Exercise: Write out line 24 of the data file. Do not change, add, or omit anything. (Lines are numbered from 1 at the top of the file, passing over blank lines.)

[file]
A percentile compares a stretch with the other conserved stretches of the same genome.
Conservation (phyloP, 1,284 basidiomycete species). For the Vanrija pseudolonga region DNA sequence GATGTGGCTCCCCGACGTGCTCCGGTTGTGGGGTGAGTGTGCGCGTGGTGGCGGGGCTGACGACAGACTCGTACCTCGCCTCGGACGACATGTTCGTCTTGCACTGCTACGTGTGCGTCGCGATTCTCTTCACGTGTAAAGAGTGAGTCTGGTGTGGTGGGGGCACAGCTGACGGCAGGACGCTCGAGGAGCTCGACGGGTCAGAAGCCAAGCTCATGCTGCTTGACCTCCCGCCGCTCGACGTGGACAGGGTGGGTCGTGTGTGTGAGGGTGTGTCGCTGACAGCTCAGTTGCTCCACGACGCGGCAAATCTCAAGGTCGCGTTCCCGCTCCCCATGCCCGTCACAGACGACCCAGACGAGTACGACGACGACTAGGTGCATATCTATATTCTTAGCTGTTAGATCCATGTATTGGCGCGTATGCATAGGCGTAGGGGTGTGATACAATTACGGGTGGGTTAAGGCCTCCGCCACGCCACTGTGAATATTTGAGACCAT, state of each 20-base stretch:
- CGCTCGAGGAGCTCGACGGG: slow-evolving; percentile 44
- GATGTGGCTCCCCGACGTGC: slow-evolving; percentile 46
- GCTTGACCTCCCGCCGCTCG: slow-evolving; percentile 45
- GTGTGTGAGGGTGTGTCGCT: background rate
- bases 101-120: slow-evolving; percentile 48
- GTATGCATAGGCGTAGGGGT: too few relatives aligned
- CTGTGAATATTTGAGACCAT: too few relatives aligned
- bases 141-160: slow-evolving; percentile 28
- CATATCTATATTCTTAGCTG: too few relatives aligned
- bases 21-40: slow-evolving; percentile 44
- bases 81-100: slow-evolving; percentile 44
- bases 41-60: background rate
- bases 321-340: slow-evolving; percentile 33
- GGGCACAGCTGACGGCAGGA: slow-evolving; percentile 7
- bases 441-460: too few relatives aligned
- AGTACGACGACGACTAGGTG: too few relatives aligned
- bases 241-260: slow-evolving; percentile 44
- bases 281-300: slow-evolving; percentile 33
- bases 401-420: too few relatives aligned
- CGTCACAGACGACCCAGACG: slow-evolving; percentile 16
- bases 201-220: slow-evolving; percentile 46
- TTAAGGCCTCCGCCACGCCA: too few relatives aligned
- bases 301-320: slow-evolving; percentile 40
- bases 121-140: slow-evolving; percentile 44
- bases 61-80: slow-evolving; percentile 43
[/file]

- TTAAGGCCTCCGCCACGCCA: too few relatives aligned